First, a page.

hydrazine


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Related to hydrazine: Methyl hydrazine

hydrazine

 [hi´drah-zēn]
a gaseous diamine, H4N2, or any of its substitution derivatives.

hy·dra·zine

(hī'dră-zēn),
H2N-NH2, an oily liquid from which phenylhydrazine and similar products are derived. It is very toxic and possibly a carcinogen.

hydrazine

/hy·dra·zine/ (hi´drah-zēn) a toxic, irritant, carcinogenic, gaseous diamine, H2N·NH2, or any of its substitution derivatives.

hydrazine

a gaseous diamine, H4N2, or any of its substitution derivatives.

hydrazine sulfate
an inhibitor of gluconeogenesis; used as an appetite stimulant.
References in periodicals archive ?
GPIM is the key mission to demonstrate a green monopropellant alternative to hydrazine," said Jim Oschmann, vice president and general manager of Civil Space and Technology at Ball Aerospace.
The study about the impacts of hydrazine on living organisms has become important in the country with the space activities development in engineering and technology [10-12].
Investigation of the optimum concentration of phenyl hydrazine for the spectrophotometric analysis of glucose Estimation of glucose was carried out as oxidized glucosazone which is a colored compound.
Hydrazine is highly toxic and can induce negative side effects when inhaled or through skin contact.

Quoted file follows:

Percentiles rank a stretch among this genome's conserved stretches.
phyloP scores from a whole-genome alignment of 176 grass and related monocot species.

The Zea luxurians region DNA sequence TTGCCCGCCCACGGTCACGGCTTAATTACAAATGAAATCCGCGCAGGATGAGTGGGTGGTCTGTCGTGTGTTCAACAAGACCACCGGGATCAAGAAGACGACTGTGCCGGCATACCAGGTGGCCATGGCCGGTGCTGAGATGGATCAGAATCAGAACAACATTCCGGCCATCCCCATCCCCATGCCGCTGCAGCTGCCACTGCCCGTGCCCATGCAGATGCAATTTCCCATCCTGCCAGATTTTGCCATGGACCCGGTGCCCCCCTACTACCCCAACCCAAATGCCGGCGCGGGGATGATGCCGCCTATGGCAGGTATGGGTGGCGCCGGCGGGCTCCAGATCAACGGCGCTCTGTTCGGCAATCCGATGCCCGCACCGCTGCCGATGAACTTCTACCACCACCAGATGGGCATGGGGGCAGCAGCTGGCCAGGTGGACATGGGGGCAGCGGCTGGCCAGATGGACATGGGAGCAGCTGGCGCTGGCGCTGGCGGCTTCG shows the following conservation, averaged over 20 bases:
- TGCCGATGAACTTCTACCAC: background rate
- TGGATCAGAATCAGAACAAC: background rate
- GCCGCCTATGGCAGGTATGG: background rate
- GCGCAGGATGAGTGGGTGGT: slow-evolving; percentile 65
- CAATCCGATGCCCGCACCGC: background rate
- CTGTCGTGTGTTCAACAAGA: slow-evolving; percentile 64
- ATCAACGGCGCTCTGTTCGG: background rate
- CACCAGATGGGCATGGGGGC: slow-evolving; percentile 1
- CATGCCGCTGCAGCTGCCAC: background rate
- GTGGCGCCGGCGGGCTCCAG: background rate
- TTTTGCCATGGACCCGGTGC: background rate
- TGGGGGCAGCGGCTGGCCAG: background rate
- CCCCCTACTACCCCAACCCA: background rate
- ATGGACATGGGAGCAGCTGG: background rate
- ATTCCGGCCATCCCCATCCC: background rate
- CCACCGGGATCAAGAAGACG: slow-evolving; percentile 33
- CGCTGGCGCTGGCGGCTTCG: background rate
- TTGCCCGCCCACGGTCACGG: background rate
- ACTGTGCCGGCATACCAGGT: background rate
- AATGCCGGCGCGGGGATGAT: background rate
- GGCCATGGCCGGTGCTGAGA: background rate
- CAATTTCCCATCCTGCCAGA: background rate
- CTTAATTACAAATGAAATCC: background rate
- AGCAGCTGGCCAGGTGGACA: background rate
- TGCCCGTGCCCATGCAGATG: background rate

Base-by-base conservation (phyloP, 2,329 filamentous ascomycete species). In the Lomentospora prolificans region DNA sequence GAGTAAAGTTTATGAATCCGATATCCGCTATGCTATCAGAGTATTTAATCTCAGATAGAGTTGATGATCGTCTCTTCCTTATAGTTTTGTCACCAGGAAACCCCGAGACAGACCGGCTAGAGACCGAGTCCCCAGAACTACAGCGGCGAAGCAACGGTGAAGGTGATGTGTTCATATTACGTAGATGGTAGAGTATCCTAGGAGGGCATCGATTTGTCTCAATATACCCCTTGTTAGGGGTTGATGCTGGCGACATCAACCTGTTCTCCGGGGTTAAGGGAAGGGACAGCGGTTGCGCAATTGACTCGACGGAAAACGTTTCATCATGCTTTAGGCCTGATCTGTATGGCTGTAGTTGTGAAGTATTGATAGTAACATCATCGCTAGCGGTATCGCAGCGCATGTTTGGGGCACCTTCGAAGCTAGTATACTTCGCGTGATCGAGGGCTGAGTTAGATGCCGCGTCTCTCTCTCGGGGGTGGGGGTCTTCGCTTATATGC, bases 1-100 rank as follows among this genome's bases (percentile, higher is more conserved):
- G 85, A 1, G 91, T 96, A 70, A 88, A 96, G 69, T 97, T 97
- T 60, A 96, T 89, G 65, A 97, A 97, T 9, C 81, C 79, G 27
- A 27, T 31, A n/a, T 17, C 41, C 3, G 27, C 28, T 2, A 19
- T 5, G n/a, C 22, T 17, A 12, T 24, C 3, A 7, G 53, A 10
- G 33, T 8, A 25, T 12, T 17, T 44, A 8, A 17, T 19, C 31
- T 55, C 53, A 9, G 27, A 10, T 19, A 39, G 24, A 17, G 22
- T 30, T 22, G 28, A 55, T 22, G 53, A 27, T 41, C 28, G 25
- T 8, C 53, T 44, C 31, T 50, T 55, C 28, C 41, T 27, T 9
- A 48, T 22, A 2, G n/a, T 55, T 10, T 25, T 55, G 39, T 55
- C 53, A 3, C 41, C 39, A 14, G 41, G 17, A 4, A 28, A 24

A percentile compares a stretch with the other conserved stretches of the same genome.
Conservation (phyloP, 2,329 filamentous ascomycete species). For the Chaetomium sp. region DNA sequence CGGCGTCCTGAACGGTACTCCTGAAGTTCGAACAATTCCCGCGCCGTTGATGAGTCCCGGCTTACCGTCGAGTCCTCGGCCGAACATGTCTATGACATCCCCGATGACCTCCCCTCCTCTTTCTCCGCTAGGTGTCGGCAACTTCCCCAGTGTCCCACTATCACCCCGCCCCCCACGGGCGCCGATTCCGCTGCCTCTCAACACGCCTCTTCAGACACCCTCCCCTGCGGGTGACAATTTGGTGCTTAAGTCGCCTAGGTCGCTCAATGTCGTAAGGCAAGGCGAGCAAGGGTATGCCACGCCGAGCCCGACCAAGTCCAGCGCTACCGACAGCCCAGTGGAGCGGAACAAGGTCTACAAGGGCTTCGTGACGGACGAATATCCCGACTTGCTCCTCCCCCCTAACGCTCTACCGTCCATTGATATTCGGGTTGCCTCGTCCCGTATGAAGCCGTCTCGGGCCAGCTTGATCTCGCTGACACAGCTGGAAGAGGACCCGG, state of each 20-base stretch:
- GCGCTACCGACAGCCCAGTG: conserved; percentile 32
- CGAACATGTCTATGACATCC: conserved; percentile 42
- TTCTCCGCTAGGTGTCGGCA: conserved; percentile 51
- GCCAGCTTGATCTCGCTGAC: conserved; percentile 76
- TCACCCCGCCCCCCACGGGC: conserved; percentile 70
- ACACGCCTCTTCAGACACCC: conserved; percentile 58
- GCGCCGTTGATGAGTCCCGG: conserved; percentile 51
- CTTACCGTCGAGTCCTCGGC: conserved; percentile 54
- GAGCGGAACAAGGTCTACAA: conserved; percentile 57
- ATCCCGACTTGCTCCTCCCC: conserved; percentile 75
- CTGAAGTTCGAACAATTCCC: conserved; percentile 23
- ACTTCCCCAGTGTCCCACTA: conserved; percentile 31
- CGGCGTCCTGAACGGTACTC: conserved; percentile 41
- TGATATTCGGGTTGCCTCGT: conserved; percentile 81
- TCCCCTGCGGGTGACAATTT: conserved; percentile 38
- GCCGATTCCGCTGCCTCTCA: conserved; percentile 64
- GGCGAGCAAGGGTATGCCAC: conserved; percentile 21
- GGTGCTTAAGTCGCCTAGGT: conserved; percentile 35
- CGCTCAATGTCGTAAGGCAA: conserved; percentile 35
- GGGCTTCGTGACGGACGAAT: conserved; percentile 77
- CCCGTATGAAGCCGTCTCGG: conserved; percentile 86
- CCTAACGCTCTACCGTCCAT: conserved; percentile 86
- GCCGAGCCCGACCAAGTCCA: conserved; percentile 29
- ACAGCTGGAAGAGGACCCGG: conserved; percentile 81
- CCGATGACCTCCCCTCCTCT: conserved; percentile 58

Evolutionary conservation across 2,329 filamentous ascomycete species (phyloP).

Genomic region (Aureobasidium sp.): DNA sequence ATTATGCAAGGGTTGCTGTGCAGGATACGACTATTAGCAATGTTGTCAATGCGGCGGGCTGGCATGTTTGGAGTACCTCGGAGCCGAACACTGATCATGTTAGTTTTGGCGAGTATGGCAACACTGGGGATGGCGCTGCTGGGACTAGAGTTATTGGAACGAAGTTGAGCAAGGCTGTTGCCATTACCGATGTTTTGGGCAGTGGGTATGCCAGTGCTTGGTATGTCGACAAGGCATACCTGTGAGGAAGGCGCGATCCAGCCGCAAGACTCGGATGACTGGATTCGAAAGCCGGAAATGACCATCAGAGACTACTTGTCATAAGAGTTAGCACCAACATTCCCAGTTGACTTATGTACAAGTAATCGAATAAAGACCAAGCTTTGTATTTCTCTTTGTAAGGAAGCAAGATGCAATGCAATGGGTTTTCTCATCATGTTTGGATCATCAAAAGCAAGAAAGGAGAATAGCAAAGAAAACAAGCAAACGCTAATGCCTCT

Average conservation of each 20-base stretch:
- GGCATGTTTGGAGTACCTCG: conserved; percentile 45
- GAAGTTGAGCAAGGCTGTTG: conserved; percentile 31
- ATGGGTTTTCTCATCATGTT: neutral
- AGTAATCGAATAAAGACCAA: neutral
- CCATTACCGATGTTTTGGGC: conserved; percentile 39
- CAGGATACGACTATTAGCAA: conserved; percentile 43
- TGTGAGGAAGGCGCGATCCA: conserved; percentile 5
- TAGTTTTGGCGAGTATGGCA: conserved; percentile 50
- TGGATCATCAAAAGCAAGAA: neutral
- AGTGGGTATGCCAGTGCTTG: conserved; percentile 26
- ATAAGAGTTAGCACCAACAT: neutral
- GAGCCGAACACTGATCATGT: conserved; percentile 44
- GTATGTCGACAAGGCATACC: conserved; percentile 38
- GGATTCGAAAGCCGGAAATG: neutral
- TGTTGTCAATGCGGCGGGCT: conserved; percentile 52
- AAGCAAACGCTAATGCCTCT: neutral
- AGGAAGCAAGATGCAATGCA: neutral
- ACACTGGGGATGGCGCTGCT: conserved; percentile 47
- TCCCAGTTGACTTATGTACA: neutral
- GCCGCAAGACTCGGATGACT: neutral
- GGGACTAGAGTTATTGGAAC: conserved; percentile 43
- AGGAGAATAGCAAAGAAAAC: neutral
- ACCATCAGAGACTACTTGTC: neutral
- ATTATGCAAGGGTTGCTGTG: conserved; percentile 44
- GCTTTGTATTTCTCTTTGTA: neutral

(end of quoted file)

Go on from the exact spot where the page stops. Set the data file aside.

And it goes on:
1], which unambiguously proves the bidentate bridging nature of the hydrazine ligand [17].
For anyone wondering what it actually is, it's likely a 39-litre hydrazine bladder tank (based on its apparent size; there are also much larger hydrazine tanks).
Most of the hydrazine has been moved over to the Moni plant," Patsalis said adding that miniscule amounts remained in one of the out-of-bound units but this posed no health danger.
The recent reports on severe hydrazine poisoning indicate that swallowing about 20-50 ml of hydrazine can prove to be fatal.
Hydrazine sulfate trials involving cancer patients were performed in Russia (then the Soviet Union) and by researchers at Harbor-UCLA Medical Center during the 1970s and 1980s.
The objective was to rupture the fuel tank to dissipate the approximately 1000lbs of hydrazine, a hazardous fuel which could pose a danger to people on earth, before it entered the atmosphere.
Trackers had detected a fireball and vapour cloud which, although not conclusive, both suggested the toxic hydrazine in the fuel tank had been destroyed.